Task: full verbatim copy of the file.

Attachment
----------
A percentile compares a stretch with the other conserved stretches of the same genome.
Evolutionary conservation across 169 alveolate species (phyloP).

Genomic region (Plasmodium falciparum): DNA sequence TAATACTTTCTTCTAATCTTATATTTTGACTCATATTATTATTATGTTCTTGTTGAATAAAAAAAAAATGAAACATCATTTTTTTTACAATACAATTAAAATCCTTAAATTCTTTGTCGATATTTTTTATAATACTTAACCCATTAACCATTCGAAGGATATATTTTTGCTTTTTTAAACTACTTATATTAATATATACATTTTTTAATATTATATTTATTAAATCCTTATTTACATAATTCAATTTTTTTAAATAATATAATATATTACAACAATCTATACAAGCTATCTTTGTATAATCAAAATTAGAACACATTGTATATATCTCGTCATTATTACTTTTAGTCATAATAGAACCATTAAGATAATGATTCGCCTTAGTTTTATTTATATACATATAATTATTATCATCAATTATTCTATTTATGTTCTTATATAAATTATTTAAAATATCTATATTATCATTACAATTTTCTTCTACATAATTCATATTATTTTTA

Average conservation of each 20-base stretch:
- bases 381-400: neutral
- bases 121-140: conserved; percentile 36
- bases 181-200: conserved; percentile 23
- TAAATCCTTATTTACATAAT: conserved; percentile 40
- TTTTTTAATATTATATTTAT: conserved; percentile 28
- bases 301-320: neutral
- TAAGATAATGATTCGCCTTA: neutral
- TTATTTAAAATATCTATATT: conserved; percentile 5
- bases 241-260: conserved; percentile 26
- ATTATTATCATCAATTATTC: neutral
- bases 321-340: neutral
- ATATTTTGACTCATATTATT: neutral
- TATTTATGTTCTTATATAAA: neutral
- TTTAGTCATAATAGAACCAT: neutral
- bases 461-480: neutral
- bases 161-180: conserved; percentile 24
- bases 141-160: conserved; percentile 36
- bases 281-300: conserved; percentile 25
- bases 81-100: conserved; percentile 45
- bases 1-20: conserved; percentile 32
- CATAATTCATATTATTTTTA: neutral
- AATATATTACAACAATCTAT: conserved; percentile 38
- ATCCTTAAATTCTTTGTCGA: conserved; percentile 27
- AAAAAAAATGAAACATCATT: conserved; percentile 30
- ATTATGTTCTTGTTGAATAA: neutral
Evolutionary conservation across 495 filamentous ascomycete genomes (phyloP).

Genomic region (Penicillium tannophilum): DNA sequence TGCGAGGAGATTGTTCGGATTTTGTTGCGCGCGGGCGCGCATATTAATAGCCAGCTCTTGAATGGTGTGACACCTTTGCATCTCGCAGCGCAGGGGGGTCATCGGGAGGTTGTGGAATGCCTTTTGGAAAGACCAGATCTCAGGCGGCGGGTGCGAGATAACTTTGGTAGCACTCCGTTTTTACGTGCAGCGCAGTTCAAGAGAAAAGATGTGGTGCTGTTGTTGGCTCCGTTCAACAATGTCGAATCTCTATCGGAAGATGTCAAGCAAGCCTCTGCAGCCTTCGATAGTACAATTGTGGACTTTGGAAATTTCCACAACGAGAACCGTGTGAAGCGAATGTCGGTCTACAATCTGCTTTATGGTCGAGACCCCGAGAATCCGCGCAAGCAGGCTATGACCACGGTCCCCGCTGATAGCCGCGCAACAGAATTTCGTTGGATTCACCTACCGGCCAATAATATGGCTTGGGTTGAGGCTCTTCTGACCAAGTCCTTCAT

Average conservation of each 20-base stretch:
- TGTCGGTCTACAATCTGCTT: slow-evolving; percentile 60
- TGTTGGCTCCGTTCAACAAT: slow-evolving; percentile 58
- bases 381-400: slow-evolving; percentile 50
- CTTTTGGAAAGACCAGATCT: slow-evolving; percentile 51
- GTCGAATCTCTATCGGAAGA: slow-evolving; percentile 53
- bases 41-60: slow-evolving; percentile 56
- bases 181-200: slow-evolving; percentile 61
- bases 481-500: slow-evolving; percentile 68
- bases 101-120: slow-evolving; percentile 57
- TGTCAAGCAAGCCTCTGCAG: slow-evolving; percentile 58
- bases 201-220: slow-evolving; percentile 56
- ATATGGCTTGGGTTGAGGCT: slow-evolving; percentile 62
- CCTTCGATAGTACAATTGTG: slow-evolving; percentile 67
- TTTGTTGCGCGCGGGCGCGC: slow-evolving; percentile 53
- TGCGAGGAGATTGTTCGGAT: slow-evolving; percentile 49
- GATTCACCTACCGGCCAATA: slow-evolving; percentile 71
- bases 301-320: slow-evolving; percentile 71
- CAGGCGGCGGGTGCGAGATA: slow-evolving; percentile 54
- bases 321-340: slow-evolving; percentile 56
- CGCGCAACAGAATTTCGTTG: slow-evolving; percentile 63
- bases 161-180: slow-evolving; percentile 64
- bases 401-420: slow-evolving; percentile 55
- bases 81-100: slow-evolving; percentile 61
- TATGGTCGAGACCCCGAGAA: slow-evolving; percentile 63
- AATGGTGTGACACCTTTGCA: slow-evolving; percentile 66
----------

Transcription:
A percentile compares a stretch with the other conserved stretches of the same genome.
Evolutionary conservation across 169 alveolate species (phyloP).

Genomic region (Plasmodium falciparum): DNA sequence TAATACTTTCTTCTAATCTTATATTTTGACTCATATTATTATTATGTTCTTGTTGAATAAAAAAAAAATGAAACATCATTTTTTTTACAATACAATTAAAATCCTTAAATTCTTTGTCGATATTTTTTATAATACTTAACCCATTAACCATTCGAAGGATATATTTTTGCTTTTTTAAACTACTTATATTAATATATACATTTTTTAATATTATATTTATTAAATCCTTATTTACATAATTCAATTTTTTTAAATAATATAATATATTACAACAATCTATACAAGCTATCTTTGTATAATCAAAATTAGAACACATTGTATATATCTCGTCATTATTACTTTTAGTCATAATAGAACCATTAAGATAATGATTCGCCTTAGTTTTATTTATATACATATAATTATTATCATCAATTATTCTATTTATGTTCTTATATAAATTATTTAAAATATCTATATTATCATTACAATTTTCTTCTACATAATTCATATTATTTTTA

Average conservation of each 20-base stretch:
- bases 381-400: neutral
- bases 121-140: conserved; percentile 36
- bases 181-200: conserved; percentile 23
- TAAATCCTTATTTACATAAT: conserved; percentile 40
- TTTTTTAATATTATATTTAT: conserved; percentile 28
- bases 301-320: neutral
- TAAGATAATGATTCGCCTTA: neutral
- TTATTTAAAATATCTATATT: conserved; percentile 5
- bases 241-260: conserved; percentile 26
- ATTATTATCATCAATTATTC: neutral
- bases 321-340: neutral
- ATATTTTGACTCATATTATT: neutral
- TATTTATGTTCTTATATAAA: neutral
- TTTAGTCATAATAGAACCAT: neutral
- bases 461-480: neutral
- bases 161-180: conserved; percentile 24
- bases 141-160: conserved; percentile 36
- bases 281-300: conserved; percentile 25
- bases 81-100: conserved; percentile 45
- bases 1-20: conserved; percentile 32
- CATAATTCATATTATTTTTA: neutral
- AATATATTACAACAATCTAT: conserved; percentile 38
- ATCCTTAAATTCTTTGTCGA: conserved; percentile 27
- AAAAAAAATGAAACATCATT: conserved; percentile 30
- ATTATGTTCTTGTTGAATAA: neutral
Evolutionary conservation across 495 filamentous ascomycete genomes (phyloP).

Genomic region (Penicillium tannophilum): DNA sequence TGCGAGGAGATTGTTCGGATTTTGTTGCGCGCGGGCGCGCATATTAATAGCCAGCTCTTGAATGGTGTGACACCTTTGCATCTCGCAGCGCAGGGGGGTCATCGGGAGGTTGTGGAATGCCTTTTGGAAAGACCAGATCTCAGGCGGCGGGTGCGAGATAACTTTGGTAGCACTCCGTTTTTACGTGCAGCGCAGTTCAAGAGAAAAGATGTGGTGCTGTTGTTGGCTCCGTTCAACAATGTCGAATCTCTATCGGAAGATGTCAAGCAAGCCTCTGCAGCCTTCGATAGTACAATTGTGGACTTTGGAAATTTCCACAACGAGAACCGTGTGAAGCGAATGTCGGTCTACAATCTGCTTTATGGTCGAGACCCCGAGAATCCGCGCAAGCAGGCTATGACCACGGTCCCCGCTGATAGCCGCGCAACAGAATTTCGTTGGATTCACCTACCGGCCAATAATATGGCTTGGGTTGAGGCTCTTCTGACCAAGTCCTTCAT

Average conservation of each 20-base stretch:
- TGTCGGTCTACAATCTGCTT: slow-evolving; percentile 60
- TGTTGGCTCCGTTCAACAAT: slow-evolving; percentile 58
- bases 381-400: slow-evolving; percentile 50
- CTTTTGGAAAGACCAGATCT: slow-evolving; percentile 51
- GTCGAATCTCTATCGGAAGA: slow-evolving; percentile 53
- bases 41-60: slow-evolving; percentile 56
- bases 181-200: slow-evolving; percentile 61
- bases 481-500: slow-evolving; percentile 68
- bases 101-120: slow-evolving; percentile 57
- TGTCAAGCAAGCCTCTGCAG: slow-evolving; percentile 58
- bases 201-220: slow-evolving; percentile 56
- ATATGGCTTGGGTTGAGGCT: slow-evolving; percentile 62
- CCTTCGATAGTACAATTGTG: slow-evolving; percentile 67
- TTTGTTGCGCGCGGGCGCGC: slow-evolving; percentile 53
- TGCGAGGAGATTGTTCGGAT: slow-evolving; percentile 49
- GATTCACCTACCGGCCAATA: slow-evolving; percentile 71
- bases 301-320: slow-evolving; percentile 71
- CAGGCGGCGGGTGCGAGATA: slow-evolving; percentile 54
- bases 321-340: slow-evolving; percentile 56
- CGCGCAACAGAATTTCGTTG: slow-evolving; percentile 63
- bases 161-180: slow-evolving; percentile 64
- bases 401-420: slow-evolving; percentile 55
- bases 81-100: slow-evolving; percentile 61
- TATGGTCGAGACCCCGAGAA: slow-evolving; percentile 63
- AATGGTGTGACACCTTTGCA: slow-evolving; percentile 66